"This book is more than a Bible for Bachelor Nation--it's a fascinating read for anyone with an interest in pop culture, television history, and the phenomenon of 'real people' becoming brands."--Diablo Cody
"Smart analysis of why so many of us...are hooked on [the Bachelor franchise's] fairytale version of love."--People
"A delicious look behind the scenes."--The Los Angeles Times
"Even Bachelor detractors will find this expos by the Los Angeles Times journalist absolutely riveting. The book delves into the psyche of the franchise and its influence on our culture--all the while spilling jaw-drop-worthy secrets."--TimeOut
"At a time when The Bachelor seems dangerously close to being irrelevant, Bachelor Nation is all the more essential: It's a prognosis for the future of a franchise that hinges almost entirely on heteronormativity."--Refinery29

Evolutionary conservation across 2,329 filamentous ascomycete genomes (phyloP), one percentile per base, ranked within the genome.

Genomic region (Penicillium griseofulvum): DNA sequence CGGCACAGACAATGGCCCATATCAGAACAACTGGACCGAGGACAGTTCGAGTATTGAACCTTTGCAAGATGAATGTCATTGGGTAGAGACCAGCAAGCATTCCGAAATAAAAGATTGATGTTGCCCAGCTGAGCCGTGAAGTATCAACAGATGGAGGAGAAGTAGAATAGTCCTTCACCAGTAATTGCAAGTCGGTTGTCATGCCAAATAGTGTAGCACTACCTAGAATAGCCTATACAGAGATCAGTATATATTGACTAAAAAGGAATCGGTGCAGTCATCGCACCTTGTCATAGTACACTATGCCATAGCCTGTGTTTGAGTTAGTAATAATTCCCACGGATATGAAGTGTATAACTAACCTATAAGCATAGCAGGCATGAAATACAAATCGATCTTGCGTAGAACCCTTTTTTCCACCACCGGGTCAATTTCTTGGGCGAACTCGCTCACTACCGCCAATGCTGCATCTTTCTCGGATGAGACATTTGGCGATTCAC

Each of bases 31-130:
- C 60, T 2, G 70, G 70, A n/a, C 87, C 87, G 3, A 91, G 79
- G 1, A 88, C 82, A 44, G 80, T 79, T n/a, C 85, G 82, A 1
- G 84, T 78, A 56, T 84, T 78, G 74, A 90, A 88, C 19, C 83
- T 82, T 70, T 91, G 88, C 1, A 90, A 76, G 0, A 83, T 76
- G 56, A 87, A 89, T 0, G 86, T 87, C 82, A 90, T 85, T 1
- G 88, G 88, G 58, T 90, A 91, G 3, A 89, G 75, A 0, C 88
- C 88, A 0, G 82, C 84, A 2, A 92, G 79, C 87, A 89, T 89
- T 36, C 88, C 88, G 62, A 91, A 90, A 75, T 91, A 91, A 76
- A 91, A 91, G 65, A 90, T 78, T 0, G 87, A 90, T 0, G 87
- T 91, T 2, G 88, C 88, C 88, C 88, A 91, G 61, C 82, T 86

"Kaufman's absorbing book takes a deep dive into the franchise."--The Washington Post
"I suspect Bachelor Nation will more than satisfy any fan of this franchise or even reality TV in general, but also that it will end up on the syllabuses of gender, sexuality and media studies classes to come."--Jezebel
"If you've ever been confused about why The Bachelor captured the zeitgeist, you need to read this book. Amy Kaufman is funny and kind and the perfect author to demystify the game--without getting played herself."--Vanessa Grigoriadis, author of Blurred Lines: Rethinking Sex, Power, and Consent on Campus